Our panel assesses the Primaries season and looks forward to the Republican and Democrat Conventions in July. How might Clinton vs Trump pan out? Maddox is editor of Prospect magazine, Mayer a staff writer for the New Yorker, Naughtie a BBC anchor and Thompson is CEO of the New York Times. His Enough Said: What’s Gone Wrong with the Language of Politics? will be published in September. Chaired by Guto Harri.
Fortey presents his wood, deep in the Chiltern Hills, as an interwoven collection of different habitats rich in species. His attention ranges from the beech and cherry trees that dominate the wood to the flints underfoot; the red kites and woodpeckers that soar overhead; the lichens, mosses and liverworts decorating the branches as well as the myriad species of spiders, moths, beetles and crane-flies. The 300 species of fungi identified in the wood capture his attention as much as familiar deer, shrews and dormice. The great palaeontologist is the author of Fossils: A Key to the Past, The Hidden Landscape, Life: An Unauthorised Biography, Trilobite! and The Earth: An Intimate History. Chaired by Dan Davis.
The makers of the fabulous BBC crime drama discuss the characters, setting and plot, and the handling of the rape story in the third series. Exec producer Elaine Collins and script exec Clare Batty are joined by Ann Cleeves, who writes both the Shetland and Vera novels on the which the television dramas are based, and Alison O’Donnell, who plays DS Alison “Tosh” McIntosh. Chaired by the Radio Times TV Editor, Alison Graham.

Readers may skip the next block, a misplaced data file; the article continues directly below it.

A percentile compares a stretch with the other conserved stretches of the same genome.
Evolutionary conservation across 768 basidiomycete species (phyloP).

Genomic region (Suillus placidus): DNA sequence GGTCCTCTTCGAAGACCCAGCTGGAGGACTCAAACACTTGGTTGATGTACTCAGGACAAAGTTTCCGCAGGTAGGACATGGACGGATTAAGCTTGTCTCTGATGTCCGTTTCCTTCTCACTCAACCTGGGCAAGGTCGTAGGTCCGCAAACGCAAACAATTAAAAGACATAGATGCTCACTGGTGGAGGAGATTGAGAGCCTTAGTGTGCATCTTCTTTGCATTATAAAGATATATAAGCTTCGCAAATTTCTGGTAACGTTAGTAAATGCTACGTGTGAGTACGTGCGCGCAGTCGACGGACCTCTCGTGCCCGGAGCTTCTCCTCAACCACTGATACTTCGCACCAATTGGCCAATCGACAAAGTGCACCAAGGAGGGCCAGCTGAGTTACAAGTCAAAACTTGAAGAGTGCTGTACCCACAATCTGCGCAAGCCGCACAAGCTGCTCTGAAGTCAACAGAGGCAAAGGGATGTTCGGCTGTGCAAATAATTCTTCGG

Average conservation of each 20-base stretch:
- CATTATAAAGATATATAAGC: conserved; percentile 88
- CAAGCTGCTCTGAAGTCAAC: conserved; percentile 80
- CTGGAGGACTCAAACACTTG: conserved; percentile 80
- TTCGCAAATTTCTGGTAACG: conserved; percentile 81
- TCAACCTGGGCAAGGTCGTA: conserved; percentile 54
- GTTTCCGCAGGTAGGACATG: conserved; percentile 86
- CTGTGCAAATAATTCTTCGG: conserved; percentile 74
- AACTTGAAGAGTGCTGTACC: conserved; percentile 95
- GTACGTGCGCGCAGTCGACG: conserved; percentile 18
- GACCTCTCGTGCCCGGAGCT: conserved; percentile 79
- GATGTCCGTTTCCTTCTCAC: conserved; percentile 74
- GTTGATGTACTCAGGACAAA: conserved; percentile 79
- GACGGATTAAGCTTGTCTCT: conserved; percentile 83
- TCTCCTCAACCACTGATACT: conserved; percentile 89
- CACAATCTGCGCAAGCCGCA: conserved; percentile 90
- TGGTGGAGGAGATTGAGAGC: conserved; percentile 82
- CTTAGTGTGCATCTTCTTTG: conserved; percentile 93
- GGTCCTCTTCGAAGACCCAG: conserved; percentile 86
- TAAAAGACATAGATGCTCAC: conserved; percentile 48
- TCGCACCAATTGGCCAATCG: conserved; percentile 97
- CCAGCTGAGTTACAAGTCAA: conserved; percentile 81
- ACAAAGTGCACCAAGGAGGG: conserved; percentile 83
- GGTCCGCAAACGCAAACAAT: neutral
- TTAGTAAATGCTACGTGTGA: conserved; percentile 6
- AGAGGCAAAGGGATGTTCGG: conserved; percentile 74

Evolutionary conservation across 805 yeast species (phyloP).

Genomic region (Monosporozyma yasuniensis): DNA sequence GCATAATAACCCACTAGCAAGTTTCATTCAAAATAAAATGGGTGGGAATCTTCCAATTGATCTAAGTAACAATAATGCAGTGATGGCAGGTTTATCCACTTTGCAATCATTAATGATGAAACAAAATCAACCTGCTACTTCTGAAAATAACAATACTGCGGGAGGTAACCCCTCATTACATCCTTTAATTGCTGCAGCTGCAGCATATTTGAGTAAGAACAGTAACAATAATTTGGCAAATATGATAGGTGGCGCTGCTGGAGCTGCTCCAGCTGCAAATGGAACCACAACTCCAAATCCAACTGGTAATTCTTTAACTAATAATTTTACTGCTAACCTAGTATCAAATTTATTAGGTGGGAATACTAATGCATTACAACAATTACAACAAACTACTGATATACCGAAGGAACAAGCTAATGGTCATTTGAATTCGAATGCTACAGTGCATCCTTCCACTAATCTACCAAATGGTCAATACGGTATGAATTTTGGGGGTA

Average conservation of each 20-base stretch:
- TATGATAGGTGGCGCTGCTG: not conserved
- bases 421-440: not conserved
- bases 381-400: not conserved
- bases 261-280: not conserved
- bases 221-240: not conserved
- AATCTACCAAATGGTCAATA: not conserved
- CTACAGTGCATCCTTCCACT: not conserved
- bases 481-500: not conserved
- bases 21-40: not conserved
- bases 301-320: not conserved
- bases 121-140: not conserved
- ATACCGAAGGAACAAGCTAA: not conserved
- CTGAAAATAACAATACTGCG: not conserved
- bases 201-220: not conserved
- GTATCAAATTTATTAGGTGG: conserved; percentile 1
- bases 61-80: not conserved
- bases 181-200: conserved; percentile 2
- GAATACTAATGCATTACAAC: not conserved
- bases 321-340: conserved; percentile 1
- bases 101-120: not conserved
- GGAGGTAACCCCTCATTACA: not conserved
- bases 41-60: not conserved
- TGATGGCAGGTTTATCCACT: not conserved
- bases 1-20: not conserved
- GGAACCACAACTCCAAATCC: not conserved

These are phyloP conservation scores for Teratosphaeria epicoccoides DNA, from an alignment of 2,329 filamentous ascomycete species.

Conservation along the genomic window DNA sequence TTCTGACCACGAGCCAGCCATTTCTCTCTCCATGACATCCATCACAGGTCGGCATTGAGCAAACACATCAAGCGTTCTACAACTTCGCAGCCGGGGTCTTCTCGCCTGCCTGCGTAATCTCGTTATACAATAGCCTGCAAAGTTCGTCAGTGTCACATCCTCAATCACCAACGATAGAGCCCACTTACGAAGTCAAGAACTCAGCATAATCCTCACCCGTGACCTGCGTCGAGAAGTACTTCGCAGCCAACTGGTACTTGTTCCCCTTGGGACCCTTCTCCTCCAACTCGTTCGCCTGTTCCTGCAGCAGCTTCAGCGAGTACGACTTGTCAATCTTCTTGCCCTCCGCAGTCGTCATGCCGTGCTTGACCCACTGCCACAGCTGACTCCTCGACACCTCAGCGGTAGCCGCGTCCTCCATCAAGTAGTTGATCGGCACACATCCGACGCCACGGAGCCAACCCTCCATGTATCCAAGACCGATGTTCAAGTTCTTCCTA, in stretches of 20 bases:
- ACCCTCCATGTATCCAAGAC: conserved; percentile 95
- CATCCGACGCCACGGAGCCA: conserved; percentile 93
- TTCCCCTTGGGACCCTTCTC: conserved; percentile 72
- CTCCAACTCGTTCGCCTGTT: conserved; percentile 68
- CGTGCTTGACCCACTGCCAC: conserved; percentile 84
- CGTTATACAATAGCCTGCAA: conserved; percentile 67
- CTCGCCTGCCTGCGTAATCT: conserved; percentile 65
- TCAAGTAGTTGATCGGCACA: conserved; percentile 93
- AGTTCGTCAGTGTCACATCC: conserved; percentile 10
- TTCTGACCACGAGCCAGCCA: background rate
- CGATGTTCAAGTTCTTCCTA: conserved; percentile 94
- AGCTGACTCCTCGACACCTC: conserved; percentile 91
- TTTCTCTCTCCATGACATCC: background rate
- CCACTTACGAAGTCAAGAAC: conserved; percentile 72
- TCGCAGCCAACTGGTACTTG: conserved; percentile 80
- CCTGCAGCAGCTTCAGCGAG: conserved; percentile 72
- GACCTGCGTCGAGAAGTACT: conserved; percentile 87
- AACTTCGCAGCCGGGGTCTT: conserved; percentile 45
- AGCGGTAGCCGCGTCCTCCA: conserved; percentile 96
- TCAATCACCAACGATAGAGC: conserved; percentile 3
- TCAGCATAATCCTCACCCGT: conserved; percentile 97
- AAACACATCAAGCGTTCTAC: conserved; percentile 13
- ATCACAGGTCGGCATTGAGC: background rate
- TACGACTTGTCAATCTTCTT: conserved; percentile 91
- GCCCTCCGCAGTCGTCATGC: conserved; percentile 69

Climate change often seems remote and theoretical: satellite images of polar ice caps, carbon emission statistics, and global leaders conducting high-flying diplomacy. But for millions around the world the changing climate is a daily and ever-increasing challenge to their security, health, homes, and livelihoods. Can telling the human stories tackle ambivalence and scepticism? Davenport is CEO of Good Energy, Bennett is CEO of Friends of the Earth and Johnson is co-founder of Sustainable Finance Ltd and co-presenter of BBC Radio 4's Futureproofing.
The graphic designer and art director presents his global survey of this compelling and much-admired style of architecture. He brings to light virtually unknown Brutalist architectural treasures from across the former eastern bloc and other far flung parts of the world. He introduces works by some of the best contemporary architects including Zaha Hadid and David Chipperfield alongside some of the master architects of the C20th including Le Corbusier, Mies van der Rohe, Frank Lloyd Wright, Louis Kahn, Paul Rudolph and Marcel Breuer.
The hugely entertaining Welsh performance artist Bedwyr Williams in conversation with one of Wales most distinguished art curators, Director of the game-changing international contemporary art prize Artes Mundi 7. Williams uses multimedia, performance and text to explore the friction between the deadly serious and the banal aspects of modern life. He’s known for satirizing the relationship between the artist and curator by creating absurd scenarios for them to appear in.